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Suzette Haden Elgin

Judas Rose

QUESTIONS AND TOPICS FOR DISCUSSION

To suggest other questions, or to comment on the questions shown, please email Suzette Haden Elgin at [email protected]
  1. In an excerpt from Heykus Joshua Clete’s private papers, readers learn that the governments of Earth are united in a conspiracy to keep humankind from knowing that every extraterrestrial people ever encountered by Terrans has been vastly superior to them, so that human beings look like "pathetic savages scrabbling in the dirt" by comparison. Clete’s position is that this is a fluke, that Earth can’t be a backward planet, because it was to Earth that "God sent his only begotten Son." Without addressing the theological questions this raises -- that is, if we accept the idea that he has the facts straight, for purposes of discussion -- is Clete’s position logical?
  2. Do you believe that the governments of Earth could establish and maintain a conspiracy like the one portrayed in this book? (Something like it has been suggested with regard to the UFO controversy, for example.) Do you think it’s possible? If it is possible, do you believe that such a conspiracy would be necessary?
  3. Both Ham Klander and Heykus Joshua Clete believe that women are innately inferior to men -- weaker both physically and morally, less intelligent, requiring supervision -- but their attitudes and behavior in that context are radically different. Clete’s beliefs about women cause him to want to protect and coddle them; Ham Klander’s only concern is to find ways to exploit them. Unquestionably Klander is a bigot -- a sexist bigot. What about Clete? Is he a bigot too?
  4. In Chapter 6, Jo-Bethany is worried about the possibility that it may be immoral to worship her God in the language that the Linguist women use at the Thursday night services -- so worried that she takes the question to a minister. But she has a hard time explaining her problem. We read that "What she had had to say had been simple. A simple moral question. And it was taking forever, and she couldn’t find the right words, and she was keeping him standing here while she struggled to find some way to explain; and now he was of course treating her like a child. She wished she had never brought it up at all. Damn language, anyway!" This is a very clear example for the hypothesis that human languages are inadequate to express women’s perceptions (one of the four hypotheses explored in the novels). Does it seem to you to be an accurate description of a common experience that women have today? Do you think men have the same experience in their communication?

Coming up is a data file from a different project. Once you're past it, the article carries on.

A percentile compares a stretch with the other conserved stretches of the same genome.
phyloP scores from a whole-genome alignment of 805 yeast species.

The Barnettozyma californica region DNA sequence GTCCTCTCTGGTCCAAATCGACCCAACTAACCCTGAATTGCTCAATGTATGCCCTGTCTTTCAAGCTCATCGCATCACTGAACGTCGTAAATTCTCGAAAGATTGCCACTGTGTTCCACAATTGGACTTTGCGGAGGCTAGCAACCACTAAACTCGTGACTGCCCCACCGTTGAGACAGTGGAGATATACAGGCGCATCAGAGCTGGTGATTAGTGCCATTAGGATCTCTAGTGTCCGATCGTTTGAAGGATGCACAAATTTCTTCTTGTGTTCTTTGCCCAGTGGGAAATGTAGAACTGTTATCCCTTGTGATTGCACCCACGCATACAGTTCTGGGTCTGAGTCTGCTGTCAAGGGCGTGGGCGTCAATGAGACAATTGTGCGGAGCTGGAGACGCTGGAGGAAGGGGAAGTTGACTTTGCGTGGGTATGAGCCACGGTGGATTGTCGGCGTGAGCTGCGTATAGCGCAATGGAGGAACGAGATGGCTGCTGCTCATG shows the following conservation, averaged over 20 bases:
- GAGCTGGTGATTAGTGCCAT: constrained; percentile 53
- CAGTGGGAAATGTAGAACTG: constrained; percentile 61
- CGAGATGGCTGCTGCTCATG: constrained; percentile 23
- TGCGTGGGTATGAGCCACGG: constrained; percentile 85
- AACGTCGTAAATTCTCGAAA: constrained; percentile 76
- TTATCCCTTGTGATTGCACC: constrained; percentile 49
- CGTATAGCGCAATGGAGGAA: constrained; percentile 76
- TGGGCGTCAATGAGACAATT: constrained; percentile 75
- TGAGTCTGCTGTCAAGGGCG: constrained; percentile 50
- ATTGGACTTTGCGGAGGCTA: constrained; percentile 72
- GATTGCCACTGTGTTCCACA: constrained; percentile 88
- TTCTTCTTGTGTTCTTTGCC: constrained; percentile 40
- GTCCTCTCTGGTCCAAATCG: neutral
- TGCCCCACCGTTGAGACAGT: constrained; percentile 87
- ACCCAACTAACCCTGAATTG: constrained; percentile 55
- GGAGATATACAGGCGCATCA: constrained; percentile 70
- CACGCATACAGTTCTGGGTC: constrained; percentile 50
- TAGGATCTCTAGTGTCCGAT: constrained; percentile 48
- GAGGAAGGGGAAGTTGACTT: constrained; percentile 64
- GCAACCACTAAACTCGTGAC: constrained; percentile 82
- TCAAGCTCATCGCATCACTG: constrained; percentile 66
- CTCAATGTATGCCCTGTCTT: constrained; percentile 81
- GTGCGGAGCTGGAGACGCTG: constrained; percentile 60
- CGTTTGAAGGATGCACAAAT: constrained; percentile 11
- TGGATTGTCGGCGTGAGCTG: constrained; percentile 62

5. When Jo-Bethany sees the bedridden elderly Linguist women that she has been hired to help care for, she’s shocked, and furious. Her perception of the situation is that the Linguists have simply dumped these women, without privacy and without the servomechanisms (the "healthies") that every sick person is entitled to; her perception is that this was done because the women are old. The Linguist women object to that perception. They claim that the women prefer to all be together; they claim that human-to-human contact is necessary to healing, and that healthies should only be used when no human care is available. Which perception seems to you to be accurate in the universe of the novel? Suppose we had healthies today, medical servomechanisms able to do almost all the work done by nurses and much of what’s done by physicians; do you think the healthies would be used, or would be continue to rely on human beings?
  6. The claim has been made that the Native Tongue books promote male-bashing and hatred of men; it has been claimed that the Láadan language was intended to be only for women. On page 355 of Judas Rose we find Nazareth Chornyak thinking: "Meanwhile, Láadan would spread; the tiny wild vine wreaths, unnoticed by anyone, would go up on wall after all. It would continue to keep the women of the Lines, and all the women who knew it beyond the Lines, immune to the state of violence that the men strugged with so incessantly; it would continue to provide the women with the patience necessary to bring the men out of those endless loops of violence always begetting more violence. The day would come when they would have a war, and all of the men would look at each other and laugh and just go home. ... In a while, Láadan would move out.... And the little ones, both boys and girls, would pick up the language as effortlessly as they picked up any other language, and use it among themselves." Does this strike you as consistent with the claims listed at the beginning of this question?
  7. What is your opinion about the Linguist women’s idea that if the Láadan language were to become a native language, acquired in infancy by human children of all genders all over the world, human violence might diminish? Is that simply romantic nonsense? Could it be true, at least to some extent? Would it be a good thing for humankind if it were true?
 
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